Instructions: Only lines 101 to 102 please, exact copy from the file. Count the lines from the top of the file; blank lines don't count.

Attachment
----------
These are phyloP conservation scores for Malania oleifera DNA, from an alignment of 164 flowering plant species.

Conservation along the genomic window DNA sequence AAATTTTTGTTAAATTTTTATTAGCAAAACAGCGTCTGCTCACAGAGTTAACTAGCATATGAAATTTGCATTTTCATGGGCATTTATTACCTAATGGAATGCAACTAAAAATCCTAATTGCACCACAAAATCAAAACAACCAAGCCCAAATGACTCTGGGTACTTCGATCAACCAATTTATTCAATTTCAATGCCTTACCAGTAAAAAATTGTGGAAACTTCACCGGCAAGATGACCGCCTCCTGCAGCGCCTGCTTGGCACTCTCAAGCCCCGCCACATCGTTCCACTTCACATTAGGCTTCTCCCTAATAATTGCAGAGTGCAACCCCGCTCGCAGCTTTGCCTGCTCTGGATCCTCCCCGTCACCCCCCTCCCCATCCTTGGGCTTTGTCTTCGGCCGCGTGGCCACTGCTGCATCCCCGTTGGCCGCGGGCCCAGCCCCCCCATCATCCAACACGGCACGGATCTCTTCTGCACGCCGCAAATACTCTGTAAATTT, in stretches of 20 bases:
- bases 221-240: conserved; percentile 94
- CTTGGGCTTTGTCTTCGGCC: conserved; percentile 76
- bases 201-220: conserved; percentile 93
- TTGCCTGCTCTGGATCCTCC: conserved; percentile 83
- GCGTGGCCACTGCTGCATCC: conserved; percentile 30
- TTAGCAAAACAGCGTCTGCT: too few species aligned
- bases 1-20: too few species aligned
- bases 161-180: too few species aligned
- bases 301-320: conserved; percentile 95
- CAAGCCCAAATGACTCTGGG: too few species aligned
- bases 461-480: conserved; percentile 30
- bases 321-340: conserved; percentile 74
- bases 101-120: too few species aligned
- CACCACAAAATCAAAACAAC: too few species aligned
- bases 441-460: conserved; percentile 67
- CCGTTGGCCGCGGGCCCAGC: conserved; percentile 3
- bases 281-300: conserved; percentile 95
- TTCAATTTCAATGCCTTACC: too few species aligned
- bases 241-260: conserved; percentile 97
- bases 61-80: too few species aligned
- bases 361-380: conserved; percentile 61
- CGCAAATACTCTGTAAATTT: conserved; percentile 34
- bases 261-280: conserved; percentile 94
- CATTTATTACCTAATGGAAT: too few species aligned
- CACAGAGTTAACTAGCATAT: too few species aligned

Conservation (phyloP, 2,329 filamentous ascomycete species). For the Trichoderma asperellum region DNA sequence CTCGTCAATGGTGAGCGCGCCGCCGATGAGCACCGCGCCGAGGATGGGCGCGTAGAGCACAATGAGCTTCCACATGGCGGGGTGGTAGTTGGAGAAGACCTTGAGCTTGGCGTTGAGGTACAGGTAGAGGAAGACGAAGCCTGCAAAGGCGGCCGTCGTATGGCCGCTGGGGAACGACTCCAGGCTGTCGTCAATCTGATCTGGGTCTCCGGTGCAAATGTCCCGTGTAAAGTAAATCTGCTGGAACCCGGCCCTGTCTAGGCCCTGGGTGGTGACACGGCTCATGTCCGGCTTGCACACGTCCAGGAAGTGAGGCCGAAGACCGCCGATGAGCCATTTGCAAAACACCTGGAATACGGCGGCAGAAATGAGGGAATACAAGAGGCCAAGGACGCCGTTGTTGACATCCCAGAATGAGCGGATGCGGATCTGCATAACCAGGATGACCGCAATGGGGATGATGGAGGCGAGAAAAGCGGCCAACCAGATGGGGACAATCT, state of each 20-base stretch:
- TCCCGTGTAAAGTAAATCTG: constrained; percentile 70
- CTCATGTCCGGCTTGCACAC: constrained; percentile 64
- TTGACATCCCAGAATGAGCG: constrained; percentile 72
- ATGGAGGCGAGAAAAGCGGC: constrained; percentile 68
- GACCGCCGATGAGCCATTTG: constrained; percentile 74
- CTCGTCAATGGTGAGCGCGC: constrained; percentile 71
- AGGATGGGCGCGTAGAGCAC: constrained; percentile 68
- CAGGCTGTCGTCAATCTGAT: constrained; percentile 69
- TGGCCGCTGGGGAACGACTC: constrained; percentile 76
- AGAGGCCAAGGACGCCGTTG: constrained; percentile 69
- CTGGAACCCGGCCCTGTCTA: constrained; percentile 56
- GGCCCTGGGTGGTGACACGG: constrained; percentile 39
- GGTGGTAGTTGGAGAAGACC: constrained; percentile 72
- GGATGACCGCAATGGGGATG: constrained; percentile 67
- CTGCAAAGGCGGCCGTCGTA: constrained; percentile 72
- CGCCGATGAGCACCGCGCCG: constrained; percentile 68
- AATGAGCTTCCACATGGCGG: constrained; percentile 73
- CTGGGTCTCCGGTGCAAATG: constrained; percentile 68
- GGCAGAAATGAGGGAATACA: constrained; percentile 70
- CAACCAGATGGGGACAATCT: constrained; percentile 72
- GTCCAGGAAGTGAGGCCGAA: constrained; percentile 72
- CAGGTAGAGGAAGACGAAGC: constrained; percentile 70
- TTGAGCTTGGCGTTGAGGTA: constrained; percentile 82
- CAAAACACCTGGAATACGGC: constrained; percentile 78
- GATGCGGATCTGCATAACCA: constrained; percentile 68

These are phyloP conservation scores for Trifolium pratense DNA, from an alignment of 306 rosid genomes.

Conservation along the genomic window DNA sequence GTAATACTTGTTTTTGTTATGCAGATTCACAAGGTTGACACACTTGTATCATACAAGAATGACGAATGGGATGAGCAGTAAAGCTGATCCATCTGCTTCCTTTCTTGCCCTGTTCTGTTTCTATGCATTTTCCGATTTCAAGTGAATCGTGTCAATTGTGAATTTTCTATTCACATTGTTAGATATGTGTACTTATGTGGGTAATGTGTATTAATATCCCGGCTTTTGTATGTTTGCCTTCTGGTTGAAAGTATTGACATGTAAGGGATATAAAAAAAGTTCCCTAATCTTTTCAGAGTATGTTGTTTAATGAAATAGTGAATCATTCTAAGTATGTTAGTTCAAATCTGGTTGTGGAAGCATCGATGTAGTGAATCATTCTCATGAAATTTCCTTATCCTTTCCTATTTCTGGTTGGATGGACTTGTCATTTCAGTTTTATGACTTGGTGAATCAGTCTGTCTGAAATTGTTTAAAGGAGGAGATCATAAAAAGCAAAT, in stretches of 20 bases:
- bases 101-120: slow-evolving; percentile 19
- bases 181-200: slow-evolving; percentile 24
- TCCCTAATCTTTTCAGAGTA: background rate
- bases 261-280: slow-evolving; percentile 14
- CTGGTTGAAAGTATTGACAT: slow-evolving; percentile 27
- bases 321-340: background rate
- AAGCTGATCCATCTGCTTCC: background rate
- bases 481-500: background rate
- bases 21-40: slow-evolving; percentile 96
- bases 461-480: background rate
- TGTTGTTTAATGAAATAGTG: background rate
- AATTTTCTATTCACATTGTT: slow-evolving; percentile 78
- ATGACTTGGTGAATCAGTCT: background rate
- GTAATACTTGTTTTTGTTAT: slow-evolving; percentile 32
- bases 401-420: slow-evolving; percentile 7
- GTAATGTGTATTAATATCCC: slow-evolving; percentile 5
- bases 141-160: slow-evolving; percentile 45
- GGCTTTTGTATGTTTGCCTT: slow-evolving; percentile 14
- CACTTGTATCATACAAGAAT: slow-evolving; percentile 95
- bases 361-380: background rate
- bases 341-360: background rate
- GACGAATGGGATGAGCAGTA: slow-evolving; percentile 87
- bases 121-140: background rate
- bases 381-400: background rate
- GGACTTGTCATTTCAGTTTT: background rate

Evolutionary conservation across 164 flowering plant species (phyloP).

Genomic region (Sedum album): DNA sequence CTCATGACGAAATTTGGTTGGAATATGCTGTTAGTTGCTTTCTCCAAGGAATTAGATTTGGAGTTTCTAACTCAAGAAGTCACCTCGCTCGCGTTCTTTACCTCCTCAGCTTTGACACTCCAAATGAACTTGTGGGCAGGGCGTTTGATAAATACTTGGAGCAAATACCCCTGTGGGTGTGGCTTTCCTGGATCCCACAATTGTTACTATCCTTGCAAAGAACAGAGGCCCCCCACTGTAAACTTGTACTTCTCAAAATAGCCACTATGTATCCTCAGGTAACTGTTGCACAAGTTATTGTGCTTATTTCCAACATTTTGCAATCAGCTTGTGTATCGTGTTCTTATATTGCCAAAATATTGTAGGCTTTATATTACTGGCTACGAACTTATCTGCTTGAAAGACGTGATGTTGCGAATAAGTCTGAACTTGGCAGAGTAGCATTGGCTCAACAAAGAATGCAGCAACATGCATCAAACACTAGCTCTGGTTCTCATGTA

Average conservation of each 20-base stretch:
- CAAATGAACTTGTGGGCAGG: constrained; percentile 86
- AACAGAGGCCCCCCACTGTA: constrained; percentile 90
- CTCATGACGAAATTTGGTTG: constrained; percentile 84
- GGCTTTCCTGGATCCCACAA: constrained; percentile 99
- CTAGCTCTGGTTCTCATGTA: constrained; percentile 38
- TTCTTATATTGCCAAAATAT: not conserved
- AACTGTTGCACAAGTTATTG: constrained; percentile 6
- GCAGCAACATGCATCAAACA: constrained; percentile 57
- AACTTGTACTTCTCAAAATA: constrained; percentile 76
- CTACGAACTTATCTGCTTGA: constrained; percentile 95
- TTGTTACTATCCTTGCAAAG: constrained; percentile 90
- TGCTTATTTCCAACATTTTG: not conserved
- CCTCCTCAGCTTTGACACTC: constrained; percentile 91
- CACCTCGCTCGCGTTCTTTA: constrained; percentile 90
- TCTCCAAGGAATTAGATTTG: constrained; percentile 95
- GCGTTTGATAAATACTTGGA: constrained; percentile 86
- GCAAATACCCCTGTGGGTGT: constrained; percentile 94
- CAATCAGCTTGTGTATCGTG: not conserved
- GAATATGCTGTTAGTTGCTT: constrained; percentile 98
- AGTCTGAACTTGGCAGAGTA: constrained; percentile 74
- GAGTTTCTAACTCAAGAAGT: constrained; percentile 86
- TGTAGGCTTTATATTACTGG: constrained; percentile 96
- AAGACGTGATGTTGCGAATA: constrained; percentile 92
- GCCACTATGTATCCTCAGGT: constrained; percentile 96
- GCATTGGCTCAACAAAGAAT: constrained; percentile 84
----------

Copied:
- CAATCAGCTTGTGTATCGTG: not conserved
- GAATATGCTGTTAGTTGCTT: constrained; percentile 98